Comparing editors’ quotes when managing a project
Depending on the size of your project, and whether you are working for
yourself or an employer, you may choose to:
- obtain a quote from only one editor, or
- request a quote from two or three different editors so you can compare prices and value for money.
How do you compare two or more editing quotes?
Before choosing the editor to edit your manuscript, report or other document, you need the editors you have selected to provide you with a written quote.
Each quote should state either an overall charge for the whole task, or an estimate (ball-park figure) of the total charge, based on the editor’s hourly rates. Each quote should include a sample of any contracts you would need to sign; and if your organisation requires suppliers to sign a contract with your organisation, you should advise them of this at the outset.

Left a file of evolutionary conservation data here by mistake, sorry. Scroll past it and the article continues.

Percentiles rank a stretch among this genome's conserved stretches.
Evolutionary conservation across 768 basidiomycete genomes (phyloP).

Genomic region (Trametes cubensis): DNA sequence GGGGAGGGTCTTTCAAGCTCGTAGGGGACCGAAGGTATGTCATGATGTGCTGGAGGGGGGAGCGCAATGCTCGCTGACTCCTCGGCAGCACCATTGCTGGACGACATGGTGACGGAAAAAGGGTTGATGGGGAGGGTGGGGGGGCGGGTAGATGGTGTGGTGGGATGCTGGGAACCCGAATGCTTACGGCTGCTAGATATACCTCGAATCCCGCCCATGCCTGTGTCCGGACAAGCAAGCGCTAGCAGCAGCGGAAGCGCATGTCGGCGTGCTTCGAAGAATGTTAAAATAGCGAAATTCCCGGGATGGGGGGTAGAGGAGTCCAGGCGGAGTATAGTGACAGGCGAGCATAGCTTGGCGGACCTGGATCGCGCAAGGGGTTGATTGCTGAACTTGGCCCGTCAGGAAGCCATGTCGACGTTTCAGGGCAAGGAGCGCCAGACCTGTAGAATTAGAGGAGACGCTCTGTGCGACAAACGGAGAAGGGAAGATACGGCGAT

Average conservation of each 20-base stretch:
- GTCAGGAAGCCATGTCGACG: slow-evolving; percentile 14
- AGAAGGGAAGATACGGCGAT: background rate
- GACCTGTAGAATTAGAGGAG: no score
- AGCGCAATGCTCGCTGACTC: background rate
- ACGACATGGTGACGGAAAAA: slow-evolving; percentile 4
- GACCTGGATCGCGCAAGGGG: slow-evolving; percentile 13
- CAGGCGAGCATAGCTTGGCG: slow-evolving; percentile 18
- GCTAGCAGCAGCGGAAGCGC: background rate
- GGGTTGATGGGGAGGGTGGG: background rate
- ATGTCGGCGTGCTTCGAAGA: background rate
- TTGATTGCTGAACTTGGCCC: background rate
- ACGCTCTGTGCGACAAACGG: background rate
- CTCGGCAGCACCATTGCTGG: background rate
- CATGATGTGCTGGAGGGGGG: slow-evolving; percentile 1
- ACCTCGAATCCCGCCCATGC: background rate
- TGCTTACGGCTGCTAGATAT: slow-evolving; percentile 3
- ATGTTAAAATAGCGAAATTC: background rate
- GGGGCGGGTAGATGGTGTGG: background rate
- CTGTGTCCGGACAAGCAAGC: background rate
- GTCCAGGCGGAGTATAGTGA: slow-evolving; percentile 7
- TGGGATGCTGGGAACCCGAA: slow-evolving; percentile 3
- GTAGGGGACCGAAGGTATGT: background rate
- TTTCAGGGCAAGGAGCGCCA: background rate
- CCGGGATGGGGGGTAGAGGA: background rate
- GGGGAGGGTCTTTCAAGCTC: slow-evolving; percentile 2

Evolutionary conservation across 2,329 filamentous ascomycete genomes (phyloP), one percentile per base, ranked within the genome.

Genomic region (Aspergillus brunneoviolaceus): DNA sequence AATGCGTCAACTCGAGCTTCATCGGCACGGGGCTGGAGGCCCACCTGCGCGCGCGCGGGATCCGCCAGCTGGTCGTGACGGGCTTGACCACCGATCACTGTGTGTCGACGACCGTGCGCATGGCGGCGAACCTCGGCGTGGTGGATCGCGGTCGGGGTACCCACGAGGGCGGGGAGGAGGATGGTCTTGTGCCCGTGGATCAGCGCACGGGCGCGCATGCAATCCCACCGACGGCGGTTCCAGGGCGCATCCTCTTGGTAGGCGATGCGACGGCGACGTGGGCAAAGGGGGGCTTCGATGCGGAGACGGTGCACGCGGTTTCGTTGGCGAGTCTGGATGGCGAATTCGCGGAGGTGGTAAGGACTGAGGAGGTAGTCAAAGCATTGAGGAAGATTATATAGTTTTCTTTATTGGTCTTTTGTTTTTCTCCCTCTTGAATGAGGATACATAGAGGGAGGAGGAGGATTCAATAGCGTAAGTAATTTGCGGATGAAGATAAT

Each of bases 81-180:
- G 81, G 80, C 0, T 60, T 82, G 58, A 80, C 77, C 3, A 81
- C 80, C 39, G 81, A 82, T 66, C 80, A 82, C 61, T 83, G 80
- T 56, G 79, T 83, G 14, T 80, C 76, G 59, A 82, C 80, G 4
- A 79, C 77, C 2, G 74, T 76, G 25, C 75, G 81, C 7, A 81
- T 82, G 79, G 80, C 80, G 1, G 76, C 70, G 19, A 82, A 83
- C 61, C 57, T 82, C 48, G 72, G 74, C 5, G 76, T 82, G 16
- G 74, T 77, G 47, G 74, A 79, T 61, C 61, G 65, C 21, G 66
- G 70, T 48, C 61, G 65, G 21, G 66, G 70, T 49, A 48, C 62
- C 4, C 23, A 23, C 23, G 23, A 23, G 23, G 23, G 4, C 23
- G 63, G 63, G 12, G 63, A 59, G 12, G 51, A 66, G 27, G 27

When comparing editors and their quotes, take into account:
- The overall charge in relation to your budget
- The services, and level of service (including any guarantees) that the editor has explicitly stated they will provide
- If you have obtained references from the editor’s previous clients, whatever the referees have said about the editor’s skills, reliability etc.
- The extent of the editor’s previous experience and achievements that are relevant to your project (e.g. if your youth fiction manuscript needs structural editing, what is their experience in structural editing youth fiction novels?)
- Based on your communications with the editor so far, how clearly and professionally they communicate via telephone and email
- Your colleagues or supervisor’s views about who is the most suitable editor for your particular project.
For more information
For an excellent article about the cost of editing and the different issues around hiring an editor go to: Why is editing so expensive?
For more information, go to: Choosing the best editor for your project.
Image: Skeeze at Pixabay
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